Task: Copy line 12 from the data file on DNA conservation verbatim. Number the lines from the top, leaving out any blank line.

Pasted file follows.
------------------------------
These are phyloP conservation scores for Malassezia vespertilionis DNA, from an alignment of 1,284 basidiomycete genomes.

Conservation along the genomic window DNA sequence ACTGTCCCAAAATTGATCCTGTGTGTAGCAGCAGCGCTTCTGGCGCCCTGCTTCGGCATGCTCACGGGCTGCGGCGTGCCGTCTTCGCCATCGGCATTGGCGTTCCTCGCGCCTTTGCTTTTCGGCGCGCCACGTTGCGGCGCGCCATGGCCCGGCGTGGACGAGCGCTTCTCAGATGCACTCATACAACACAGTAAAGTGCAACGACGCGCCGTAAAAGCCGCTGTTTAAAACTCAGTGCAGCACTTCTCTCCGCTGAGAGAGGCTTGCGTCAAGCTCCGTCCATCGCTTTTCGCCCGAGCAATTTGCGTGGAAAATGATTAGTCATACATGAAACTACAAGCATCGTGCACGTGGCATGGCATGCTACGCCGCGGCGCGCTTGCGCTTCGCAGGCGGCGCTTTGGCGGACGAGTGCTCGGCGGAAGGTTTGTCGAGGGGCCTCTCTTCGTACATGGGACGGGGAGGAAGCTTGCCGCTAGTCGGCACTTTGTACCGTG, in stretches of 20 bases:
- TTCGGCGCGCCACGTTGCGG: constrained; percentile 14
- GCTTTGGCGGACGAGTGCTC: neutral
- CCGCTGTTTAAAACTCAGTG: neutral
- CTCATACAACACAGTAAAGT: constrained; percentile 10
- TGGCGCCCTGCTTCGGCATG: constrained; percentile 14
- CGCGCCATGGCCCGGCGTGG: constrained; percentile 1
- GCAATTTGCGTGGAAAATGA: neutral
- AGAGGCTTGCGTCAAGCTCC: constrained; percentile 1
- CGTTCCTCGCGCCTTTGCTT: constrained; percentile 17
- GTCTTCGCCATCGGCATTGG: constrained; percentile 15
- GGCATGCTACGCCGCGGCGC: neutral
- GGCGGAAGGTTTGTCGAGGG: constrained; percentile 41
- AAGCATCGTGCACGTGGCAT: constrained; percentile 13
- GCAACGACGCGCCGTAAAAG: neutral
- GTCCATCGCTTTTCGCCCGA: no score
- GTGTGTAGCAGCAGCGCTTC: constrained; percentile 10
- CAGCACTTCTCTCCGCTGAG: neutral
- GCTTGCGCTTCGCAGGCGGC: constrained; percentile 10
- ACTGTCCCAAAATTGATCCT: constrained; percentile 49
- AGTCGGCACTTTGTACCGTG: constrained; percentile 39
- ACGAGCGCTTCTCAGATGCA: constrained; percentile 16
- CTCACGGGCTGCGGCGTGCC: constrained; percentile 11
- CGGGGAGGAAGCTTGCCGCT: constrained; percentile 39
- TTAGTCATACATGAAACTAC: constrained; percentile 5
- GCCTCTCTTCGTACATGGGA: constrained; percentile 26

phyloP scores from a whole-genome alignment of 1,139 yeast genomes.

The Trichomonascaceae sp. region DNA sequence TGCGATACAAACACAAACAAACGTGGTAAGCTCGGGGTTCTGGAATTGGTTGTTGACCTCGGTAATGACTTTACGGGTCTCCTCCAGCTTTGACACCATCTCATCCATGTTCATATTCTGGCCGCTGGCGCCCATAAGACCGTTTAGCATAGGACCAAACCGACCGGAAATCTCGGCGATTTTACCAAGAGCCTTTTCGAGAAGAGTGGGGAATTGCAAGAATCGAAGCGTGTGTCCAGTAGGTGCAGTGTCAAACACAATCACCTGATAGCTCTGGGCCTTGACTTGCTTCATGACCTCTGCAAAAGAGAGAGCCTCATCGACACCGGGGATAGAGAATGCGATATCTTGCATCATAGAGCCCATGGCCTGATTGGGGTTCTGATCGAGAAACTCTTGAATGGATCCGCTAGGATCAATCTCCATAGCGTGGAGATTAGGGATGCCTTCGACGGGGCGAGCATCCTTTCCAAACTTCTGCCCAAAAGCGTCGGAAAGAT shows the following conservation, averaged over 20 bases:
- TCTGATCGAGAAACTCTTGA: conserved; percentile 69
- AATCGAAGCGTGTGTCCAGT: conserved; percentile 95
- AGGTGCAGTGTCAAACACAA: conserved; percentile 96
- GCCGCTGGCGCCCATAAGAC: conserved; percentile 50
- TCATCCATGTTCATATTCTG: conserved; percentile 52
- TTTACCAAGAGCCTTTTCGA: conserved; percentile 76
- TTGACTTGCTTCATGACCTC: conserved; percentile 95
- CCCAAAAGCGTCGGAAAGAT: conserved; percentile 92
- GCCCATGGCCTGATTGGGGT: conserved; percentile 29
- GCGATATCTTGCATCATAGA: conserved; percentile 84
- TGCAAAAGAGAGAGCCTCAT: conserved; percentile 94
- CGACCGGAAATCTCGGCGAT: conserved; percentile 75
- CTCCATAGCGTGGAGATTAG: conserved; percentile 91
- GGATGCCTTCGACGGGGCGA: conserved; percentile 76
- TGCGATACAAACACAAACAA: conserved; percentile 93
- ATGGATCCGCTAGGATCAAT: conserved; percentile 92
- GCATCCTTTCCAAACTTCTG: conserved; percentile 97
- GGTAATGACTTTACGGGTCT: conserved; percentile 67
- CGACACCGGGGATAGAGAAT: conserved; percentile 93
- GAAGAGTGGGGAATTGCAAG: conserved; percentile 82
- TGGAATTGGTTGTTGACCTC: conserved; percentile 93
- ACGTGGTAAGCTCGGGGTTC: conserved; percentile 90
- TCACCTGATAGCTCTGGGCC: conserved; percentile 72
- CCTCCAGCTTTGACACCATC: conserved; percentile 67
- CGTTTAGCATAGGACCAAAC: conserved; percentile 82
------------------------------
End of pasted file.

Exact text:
- GTCTTCGCCATCGGCATTGG: constrained; percentile 15